Author Topic: Perils of Church-Related Pensions  (Read 10264 times)

Charles_Austin

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Re: Perils of Church-Related Pensions
« Reply #30 on: April 24, 2010, 04:29:02 PM »
I said I, too, was a regular customer of Augsburg-Fortress and Steven replied:
 ::)  ::)  ::)

I say now:
You know, guys, today you just can't rile me up.
My Orpheus Club Men's Chorus has its spring concert tonight and tomorrow afternoon. (Fifty guys in tuxedos and cool male chorus singing, oldies, a Welsh Laudamus, some Broadway, Schumann's "Der Hidalgo" and some other fun stuff.)
Tomorrow I finish up a pleasant interim pastorate with two morning celebrations.
Early next week, it's off to Minneapolis for some time with children and grandchildren.
Then comes the move to Geneva for the summer and work at the LWF headquarters there. I'm figuring we'll get a long week-end in Paris while the flowers are still blooming, a trip to Mont Blanc and Chamonix, and some hikes in the Jura before the LWF Assembly in Stuttgart in July. We'll scoot down to Provence maybe in August, or hang out there for a week or two when my term is up.
So.... No amount of  ::) ::) ::), or silly "Austin hates me" postings really rattles my cage today.
Everybody be cool.

Steven Tibbetts

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Re: Perils of Church-Related Pensions
« Reply #31 on: April 24, 2010, 06:13:19 PM »

No amount of  ::) ::) ::), or silly "Austin hates me" postings really rattles my cage today.
Everybody be cool.

Oh, I'm quite cool with it, Charles.  Even the part where you completely miss what I'm saying.  Whimsey, nuance, and all that, y'know.

spt+
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Pastor Zip's Blog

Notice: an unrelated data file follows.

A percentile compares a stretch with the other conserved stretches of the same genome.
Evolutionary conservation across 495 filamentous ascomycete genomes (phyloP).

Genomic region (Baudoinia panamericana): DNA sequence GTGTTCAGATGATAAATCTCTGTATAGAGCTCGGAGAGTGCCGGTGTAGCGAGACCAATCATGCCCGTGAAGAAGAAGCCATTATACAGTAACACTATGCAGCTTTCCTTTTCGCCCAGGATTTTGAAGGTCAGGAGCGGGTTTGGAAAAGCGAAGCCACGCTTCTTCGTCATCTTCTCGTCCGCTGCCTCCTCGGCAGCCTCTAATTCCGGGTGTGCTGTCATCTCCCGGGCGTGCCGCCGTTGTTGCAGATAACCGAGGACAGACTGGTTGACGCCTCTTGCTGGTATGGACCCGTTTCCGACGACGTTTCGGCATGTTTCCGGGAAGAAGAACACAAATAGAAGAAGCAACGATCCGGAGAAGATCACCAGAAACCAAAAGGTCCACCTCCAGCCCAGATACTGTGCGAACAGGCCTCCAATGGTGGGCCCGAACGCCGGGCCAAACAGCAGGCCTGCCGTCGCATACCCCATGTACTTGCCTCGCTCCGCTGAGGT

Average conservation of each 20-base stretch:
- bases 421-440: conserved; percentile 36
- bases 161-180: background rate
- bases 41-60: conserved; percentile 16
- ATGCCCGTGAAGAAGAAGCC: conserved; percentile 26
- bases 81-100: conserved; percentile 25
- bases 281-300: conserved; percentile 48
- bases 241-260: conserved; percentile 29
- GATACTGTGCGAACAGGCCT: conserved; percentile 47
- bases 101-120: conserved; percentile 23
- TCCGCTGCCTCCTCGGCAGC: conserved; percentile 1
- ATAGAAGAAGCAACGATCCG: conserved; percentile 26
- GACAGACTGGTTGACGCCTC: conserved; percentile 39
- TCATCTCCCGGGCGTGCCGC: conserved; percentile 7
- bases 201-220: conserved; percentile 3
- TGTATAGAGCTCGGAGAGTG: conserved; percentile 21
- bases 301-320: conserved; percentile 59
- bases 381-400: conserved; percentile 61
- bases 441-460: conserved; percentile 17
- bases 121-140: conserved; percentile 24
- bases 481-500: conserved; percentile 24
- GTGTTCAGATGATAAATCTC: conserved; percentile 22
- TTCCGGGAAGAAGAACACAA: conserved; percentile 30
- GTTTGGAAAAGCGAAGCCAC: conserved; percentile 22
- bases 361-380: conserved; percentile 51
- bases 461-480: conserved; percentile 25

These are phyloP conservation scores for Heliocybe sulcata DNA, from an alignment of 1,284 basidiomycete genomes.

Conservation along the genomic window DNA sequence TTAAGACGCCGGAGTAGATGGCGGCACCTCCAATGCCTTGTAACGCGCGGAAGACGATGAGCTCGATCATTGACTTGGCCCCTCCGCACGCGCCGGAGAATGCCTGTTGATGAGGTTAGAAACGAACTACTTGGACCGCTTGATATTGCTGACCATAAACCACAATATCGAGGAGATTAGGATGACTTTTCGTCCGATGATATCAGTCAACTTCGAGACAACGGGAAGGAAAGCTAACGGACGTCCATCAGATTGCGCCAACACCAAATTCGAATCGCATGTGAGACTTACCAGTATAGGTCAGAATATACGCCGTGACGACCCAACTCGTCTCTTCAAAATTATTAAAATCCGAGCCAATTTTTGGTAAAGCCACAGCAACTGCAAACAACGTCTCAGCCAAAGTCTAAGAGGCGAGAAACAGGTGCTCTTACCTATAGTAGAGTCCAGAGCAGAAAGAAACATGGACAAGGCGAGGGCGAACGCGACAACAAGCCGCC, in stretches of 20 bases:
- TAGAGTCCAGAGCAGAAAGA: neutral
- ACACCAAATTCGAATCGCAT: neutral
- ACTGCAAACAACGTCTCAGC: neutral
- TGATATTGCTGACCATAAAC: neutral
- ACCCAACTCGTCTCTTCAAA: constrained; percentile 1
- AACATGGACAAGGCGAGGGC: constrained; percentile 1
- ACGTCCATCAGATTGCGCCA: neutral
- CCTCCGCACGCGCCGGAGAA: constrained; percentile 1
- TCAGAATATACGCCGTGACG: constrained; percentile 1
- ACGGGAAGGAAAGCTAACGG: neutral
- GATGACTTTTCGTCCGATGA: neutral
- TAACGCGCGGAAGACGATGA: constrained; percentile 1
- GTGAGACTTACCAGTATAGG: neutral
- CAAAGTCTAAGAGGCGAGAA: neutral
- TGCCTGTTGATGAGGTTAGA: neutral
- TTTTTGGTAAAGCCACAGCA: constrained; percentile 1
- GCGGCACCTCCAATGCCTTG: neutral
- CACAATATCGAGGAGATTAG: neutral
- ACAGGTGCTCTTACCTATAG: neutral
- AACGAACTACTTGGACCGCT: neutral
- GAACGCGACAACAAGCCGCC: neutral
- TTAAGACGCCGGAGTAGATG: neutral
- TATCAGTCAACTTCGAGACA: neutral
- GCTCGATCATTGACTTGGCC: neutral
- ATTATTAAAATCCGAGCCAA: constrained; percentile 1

pr dtp

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Re: Perils of Church-Related Pensions
« Reply #32 on: April 24, 2010, 06:49:29 PM »
I said I, too, was a regular customer of Augsburg-Fortress and Steven replied:
 ::)  ::)  ::)

I say now:
You know, guys, today you just can't rile me up.
My Orpheus Club Men's Chorus has its spring concert tonight and tomorrow afternoon. (Fifty guys in tuxedos and cool male chorus singing, oldies, a Welsh Laudamus, some Broadway, Schumann's "Der Hidalgo" and some other fun stuff.)
Tomorrow I finish up a pleasant interim pastorate with two morning celebrations.
Early next week, it's off to Minneapolis for some time with children and grandchildren.
Then comes the move to Geneva for the summer and work at the LWF headquarters there. I'm figuring we'll get a long week-end in Paris while the flowers are still blooming, a trip to Mont Blanc and Chamonix, and some hikes in the Jura before the LWF Assembly in Stuttgart in July. We'll scoot down to Provence maybe in August, or hang out there for a week or two when my term is up.
So.... No amount of  ::) ::) ::), or silly "Austin hates me" postings really rattles my cage today.
Everybody be cool.

Luke 10:20....

edoughty

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Re: Perils of Church-Related Pensions
« Reply #33 on: April 24, 2010, 08:54:27 PM »
I said I, too, was a regular customer of Augsburg-Fortress and Steven replied:
 ::)  ::)  ::)

I say now:
You know, guys, today you just can't rile me up.
My Orpheus Club Men's Chorus has its spring concert tonight and tomorrow afternoon. (Fifty guys in tuxedos and cool male chorus singing, oldies, a Welsh Laudamus, some Broadway, Schumann's "Der Hidalgo" and some other fun stuff.)
Tomorrow I finish up a pleasant interim pastorate with two morning celebrations.
Early next week, it's off to Minneapolis for some time with children and grandchildren.
Then comes the move to Geneva for the summer and work at the LWF headquarters there. I'm figuring we'll get a long week-end in Paris while the flowers are still blooming, a trip to Mont Blanc and Chamonix, and some hikes in the Jura before the LWF Assembly in Stuttgart in July. We'll scoot down to Provence maybe in August, or hang out there for a week or two when my term is up.
So.... No amount of  ::) ::) ::), or silly "Austin hates me" postings really rattles my cage today.